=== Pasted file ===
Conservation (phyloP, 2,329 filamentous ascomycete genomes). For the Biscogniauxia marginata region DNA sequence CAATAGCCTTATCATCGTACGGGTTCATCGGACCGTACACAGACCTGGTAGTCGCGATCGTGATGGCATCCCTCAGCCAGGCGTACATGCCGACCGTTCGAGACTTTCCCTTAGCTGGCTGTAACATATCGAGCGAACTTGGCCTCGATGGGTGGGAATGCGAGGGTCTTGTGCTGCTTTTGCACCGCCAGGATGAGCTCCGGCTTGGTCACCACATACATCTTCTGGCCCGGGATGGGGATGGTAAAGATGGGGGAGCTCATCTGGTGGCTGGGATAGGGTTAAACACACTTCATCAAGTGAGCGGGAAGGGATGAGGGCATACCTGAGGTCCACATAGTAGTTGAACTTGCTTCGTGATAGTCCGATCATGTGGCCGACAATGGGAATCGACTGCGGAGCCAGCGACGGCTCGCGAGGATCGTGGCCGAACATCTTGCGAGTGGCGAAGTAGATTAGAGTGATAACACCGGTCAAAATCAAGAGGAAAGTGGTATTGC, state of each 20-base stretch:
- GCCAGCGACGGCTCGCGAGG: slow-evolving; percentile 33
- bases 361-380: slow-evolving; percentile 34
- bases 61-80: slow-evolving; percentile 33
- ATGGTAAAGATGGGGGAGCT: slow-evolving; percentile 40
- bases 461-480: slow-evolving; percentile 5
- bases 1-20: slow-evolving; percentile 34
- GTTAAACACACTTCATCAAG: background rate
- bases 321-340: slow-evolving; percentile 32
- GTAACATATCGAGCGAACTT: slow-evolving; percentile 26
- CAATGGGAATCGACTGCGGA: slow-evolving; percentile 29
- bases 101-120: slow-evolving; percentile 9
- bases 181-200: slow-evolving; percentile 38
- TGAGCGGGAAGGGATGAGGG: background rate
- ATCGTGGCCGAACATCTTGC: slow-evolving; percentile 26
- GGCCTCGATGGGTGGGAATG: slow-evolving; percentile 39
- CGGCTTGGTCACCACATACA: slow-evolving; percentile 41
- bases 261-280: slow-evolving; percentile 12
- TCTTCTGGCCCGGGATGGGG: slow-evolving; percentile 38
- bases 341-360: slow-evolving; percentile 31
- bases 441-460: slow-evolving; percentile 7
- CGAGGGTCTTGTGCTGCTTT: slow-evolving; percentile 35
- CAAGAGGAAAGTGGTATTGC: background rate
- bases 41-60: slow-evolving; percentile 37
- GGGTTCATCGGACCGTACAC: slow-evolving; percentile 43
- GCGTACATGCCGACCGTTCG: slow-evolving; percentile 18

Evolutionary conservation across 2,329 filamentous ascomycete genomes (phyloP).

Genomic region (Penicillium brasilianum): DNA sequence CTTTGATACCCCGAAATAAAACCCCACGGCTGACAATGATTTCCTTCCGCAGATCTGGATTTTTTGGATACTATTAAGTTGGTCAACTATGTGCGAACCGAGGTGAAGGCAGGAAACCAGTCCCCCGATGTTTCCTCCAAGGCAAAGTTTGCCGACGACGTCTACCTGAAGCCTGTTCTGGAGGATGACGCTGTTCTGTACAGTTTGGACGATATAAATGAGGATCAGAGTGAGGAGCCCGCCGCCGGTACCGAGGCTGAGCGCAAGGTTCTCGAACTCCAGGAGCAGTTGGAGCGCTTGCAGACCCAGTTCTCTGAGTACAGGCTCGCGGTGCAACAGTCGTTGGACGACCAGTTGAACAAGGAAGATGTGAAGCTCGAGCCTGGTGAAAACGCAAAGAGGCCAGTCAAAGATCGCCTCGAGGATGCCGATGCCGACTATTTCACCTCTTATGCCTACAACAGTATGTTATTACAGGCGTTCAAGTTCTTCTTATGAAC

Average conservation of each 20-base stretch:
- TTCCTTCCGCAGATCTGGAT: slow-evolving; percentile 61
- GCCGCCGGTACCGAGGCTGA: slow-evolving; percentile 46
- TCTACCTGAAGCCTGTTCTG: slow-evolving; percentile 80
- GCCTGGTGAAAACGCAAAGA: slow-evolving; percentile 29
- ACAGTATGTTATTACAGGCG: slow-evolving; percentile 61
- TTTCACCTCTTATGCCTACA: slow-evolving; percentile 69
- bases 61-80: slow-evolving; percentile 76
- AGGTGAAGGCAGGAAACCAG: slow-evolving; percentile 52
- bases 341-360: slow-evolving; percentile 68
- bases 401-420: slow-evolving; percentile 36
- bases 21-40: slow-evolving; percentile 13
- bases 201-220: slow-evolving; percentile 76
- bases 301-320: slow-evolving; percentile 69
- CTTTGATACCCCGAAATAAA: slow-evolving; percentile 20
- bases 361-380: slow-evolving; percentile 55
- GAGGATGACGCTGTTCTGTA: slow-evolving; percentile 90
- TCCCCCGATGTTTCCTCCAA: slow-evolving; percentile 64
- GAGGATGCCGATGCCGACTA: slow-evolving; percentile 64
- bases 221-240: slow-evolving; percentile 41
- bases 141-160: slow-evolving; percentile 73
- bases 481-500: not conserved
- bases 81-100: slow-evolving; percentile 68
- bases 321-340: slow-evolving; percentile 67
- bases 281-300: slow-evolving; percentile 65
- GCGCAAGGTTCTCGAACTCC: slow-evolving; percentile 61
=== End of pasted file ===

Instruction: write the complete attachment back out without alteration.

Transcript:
Conservation (phyloP, 2,329 filamentous ascomycete genomes). For the Biscogniauxia marginata region DNA sequence CAATAGCCTTATCATCGTACGGGTTCATCGGACCGTACACAGACCTGGTAGTCGCGATCGTGATGGCATCCCTCAGCCAGGCGTACATGCCGACCGTTCGAGACTTTCCCTTAGCTGGCTGTAACATATCGAGCGAACTTGGCCTCGATGGGTGGGAATGCGAGGGTCTTGTGCTGCTTTTGCACCGCCAGGATGAGCTCCGGCTTGGTCACCACATACATCTTCTGGCCCGGGATGGGGATGGTAAAGATGGGGGAGCTCATCTGGTGGCTGGGATAGGGTTAAACACACTTCATCAAGTGAGCGGGAAGGGATGAGGGCATACCTGAGGTCCACATAGTAGTTGAACTTGCTTCGTGATAGTCCGATCATGTGGCCGACAATGGGAATCGACTGCGGAGCCAGCGACGGCTCGCGAGGATCGTGGCCGAACATCTTGCGAGTGGCGAAGTAGATTAGAGTGATAACACCGGTCAAAATCAAGAGGAAAGTGGTATTGC, state of each 20-base stretch:
- GCCAGCGACGGCTCGCGAGG: slow-evolving; percentile 33
- bases 361-380: slow-evolving; percentile 34
- bases 61-80: slow-evolving; percentile 33
- ATGGTAAAGATGGGGGAGCT: slow-evolving; percentile 40
- bases 461-480: slow-evolving; percentile 5
- bases 1-20: slow-evolving; percentile 34
- GTTAAACACACTTCATCAAG: background rate
- bases 321-340: slow-evolving; percentile 32
- GTAACATATCGAGCGAACTT: slow-evolving; percentile 26
- CAATGGGAATCGACTGCGGA: slow-evolving; percentile 29
- bases 101-120: slow-evolving; percentile 9
- bases 181-200: slow-evolving; percentile 38
- TGAGCGGGAAGGGATGAGGG: background rate
- ATCGTGGCCGAACATCTTGC: slow-evolving; percentile 26
- GGCCTCGATGGGTGGGAATG: slow-evolving; percentile 39
- CGGCTTGGTCACCACATACA: slow-evolving; percentile 41
- bases 261-280: slow-evolving; percentile 12
- TCTTCTGGCCCGGGATGGGG: slow-evolving; percentile 38
- bases 341-360: slow-evolving; percentile 31
- bases 441-460: slow-evolving; percentile 7
- CGAGGGTCTTGTGCTGCTTT: slow-evolving; percentile 35
- CAAGAGGAAAGTGGTATTGC: background rate
- bases 41-60: slow-evolving; percentile 37
- GGGTTCATCGGACCGTACAC: slow-evolving; percentile 43
- GCGTACATGCCGACCGTTCG: slow-evolving; percentile 18

Evolutionary conservation across 2,329 filamentous ascomycete genomes (phyloP).

Genomic region (Penicillium brasilianum): DNA sequence CTTTGATACCCCGAAATAAAACCCCACGGCTGACAATGATTTCCTTCCGCAGATCTGGATTTTTTGGATACTATTAAGTTGGTCAACTATGTGCGAACCGAGGTGAAGGCAGGAAACCAGTCCCCCGATGTTTCCTCCAAGGCAAAGTTTGCCGACGACGTCTACCTGAAGCCTGTTCTGGAGGATGACGCTGTTCTGTACAGTTTGGACGATATAAATGAGGATCAGAGTGAGGAGCCCGCCGCCGGTACCGAGGCTGAGCGCAAGGTTCTCGAACTCCAGGAGCAGTTGGAGCGCTTGCAGACCCAGTTCTCTGAGTACAGGCTCGCGGTGCAACAGTCGTTGGACGACCAGTTGAACAAGGAAGATGTGAAGCTCGAGCCTGGTGAAAACGCAAAGAGGCCAGTCAAAGATCGCCTCGAGGATGCCGATGCCGACTATTTCACCTCTTATGCCTACAACAGTATGTTATTACAGGCGTTCAAGTTCTTCTTATGAAC

Average conservation of each 20-base stretch:
- TTCCTTCCGCAGATCTGGAT: slow-evolving; percentile 61
- GCCGCCGGTACCGAGGCTGA: slow-evolving; percentile 46
- TCTACCTGAAGCCTGTTCTG: slow-evolving; percentile 80
- GCCTGGTGAAAACGCAAAGA: slow-evolving; percentile 29
- ACAGTATGTTATTACAGGCG: slow-evolving; percentile 61
- TTTCACCTCTTATGCCTACA: slow-evolving; percentile 69
- bases 61-80: slow-evolving; percentile 76
- AGGTGAAGGCAGGAAACCAG: slow-evolving; percentile 52
- bases 341-360: slow-evolving; percentile 68
- bases 401-420: slow-evolving; percentile 36
- bases 21-40: slow-evolving; percentile 13
- bases 201-220: slow-evolving; percentile 76
- bases 301-320: slow-evolving; percentile 69
- CTTTGATACCCCGAAATAAA: slow-evolving; percentile 20
- bases 361-380: slow-evolving; percentile 55
- GAGGATGACGCTGTTCTGTA: slow-evolving; percentile 90
- TCCCCCGATGTTTCCTCCAA: slow-evolving; percentile 64
- GAGGATGCCGATGCCGACTA: slow-evolving; percentile 64
- bases 221-240: slow-evolving; percentile 41
- bases 141-160: slow-evolving; percentile 73
- bases 481-500: not conserved
- bases 81-100: slow-evolving; percentile 68
- bases 321-340: slow-evolving; percentile 67
- bases 281-300: slow-evolving; percentile 65
- GCGCAAGGTTCTCGAACTCC: slow-evolving; percentile 61